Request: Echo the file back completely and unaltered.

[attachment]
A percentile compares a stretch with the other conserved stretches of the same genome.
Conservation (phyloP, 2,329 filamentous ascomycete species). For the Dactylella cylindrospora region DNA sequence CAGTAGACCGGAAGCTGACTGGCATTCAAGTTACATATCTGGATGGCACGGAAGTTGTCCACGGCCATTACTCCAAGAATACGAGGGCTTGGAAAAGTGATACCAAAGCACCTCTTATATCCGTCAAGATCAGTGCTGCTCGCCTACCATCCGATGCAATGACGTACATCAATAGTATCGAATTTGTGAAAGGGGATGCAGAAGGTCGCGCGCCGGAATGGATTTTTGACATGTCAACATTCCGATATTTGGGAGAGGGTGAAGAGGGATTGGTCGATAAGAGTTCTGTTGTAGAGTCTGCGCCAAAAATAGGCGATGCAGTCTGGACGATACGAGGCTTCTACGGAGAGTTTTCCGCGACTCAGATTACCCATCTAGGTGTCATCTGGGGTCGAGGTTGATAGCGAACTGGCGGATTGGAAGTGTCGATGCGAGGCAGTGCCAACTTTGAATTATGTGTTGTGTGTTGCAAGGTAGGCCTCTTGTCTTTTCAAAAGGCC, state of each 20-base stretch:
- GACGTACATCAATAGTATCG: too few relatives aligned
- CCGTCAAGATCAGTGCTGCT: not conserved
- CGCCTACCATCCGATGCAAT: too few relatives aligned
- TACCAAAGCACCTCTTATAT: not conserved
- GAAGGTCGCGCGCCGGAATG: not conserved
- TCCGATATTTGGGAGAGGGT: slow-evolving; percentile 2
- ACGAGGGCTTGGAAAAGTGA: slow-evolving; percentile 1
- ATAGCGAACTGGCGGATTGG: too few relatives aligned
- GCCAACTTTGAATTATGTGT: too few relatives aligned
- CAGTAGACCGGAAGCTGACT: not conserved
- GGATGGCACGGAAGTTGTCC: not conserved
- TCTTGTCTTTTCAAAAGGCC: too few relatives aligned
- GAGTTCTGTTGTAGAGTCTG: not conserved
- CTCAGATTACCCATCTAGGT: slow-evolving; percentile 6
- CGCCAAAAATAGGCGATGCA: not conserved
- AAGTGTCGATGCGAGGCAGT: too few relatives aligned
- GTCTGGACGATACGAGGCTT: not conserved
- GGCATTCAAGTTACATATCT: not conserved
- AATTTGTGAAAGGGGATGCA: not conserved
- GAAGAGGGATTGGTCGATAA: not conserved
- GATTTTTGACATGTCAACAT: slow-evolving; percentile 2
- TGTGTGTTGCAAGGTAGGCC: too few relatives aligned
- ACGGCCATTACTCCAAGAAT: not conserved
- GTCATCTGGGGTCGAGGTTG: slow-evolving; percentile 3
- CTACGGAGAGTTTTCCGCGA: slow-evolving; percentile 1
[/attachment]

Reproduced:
A percentile compares a stretch with the other conserved stretches of the same genome.
Conservation (phyloP, 2,329 filamentous ascomycete species). For the Dactylella cylindrospora region DNA sequence CAGTAGACCGGAAGCTGACTGGCATTCAAGTTACATATCTGGATGGCACGGAAGTTGTCCACGGCCATTACTCCAAGAATACGAGGGCTTGGAAAAGTGATACCAAAGCACCTCTTATATCCGTCAAGATCAGTGCTGCTCGCCTACCATCCGATGCAATGACGTACATCAATAGTATCGAATTTGTGAAAGGGGATGCAGAAGGTCGCGCGCCGGAATGGATTTTTGACATGTCAACATTCCGATATTTGGGAGAGGGTGAAGAGGGATTGGTCGATAAGAGTTCTGTTGTAGAGTCTGCGCCAAAAATAGGCGATGCAGTCTGGACGATACGAGGCTTCTACGGAGAGTTTTCCGCGACTCAGATTACCCATCTAGGTGTCATCTGGGGTCGAGGTTGATAGCGAACTGGCGGATTGGAAGTGTCGATGCGAGGCAGTGCCAACTTTGAATTATGTGTTGTGTGTTGCAAGGTAGGCCTCTTGTCTTTTCAAAAGGCC, state of each 20-base stretch:
- GACGTACATCAATAGTATCG: too few relatives aligned
- CCGTCAAGATCAGTGCTGCT: not conserved
- CGCCTACCATCCGATGCAAT: too few relatives aligned
- TACCAAAGCACCTCTTATAT: not conserved
- GAAGGTCGCGCGCCGGAATG: not conserved
- TCCGATATTTGGGAGAGGGT: slow-evolving; percentile 2
- ACGAGGGCTTGGAAAAGTGA: slow-evolving; percentile 1
- ATAGCGAACTGGCGGATTGG: too few relatives aligned
- GCCAACTTTGAATTATGTGT: too few relatives aligned
- CAGTAGACCGGAAGCTGACT: not conserved
- GGATGGCACGGAAGTTGTCC: not conserved
- TCTTGTCTTTTCAAAAGGCC: too few relatives aligned
- GAGTTCTGTTGTAGAGTCTG: not conserved
- CTCAGATTACCCATCTAGGT: slow-evolving; percentile 6
- CGCCAAAAATAGGCGATGCA: not conserved
- AAGTGTCGATGCGAGGCAGT: too few relatives aligned
- GTCTGGACGATACGAGGCTT: not conserved
- GGCATTCAAGTTACATATCT: not conserved
- AATTTGTGAAAGGGGATGCA: not conserved
- GAAGAGGGATTGGTCGATAA: not conserved
- GATTTTTGACATGTCAACAT: slow-evolving; percentile 2
- TGTGTGTTGCAAGGTAGGCC: too few relatives aligned
- ACGGCCATTACTCCAAGAAT: not conserved
- GTCATCTGGGGTCGAGGTTG: slow-evolving; percentile 3
- CTACGGAGAGTTTTCCGCGA: slow-evolving; percentile 1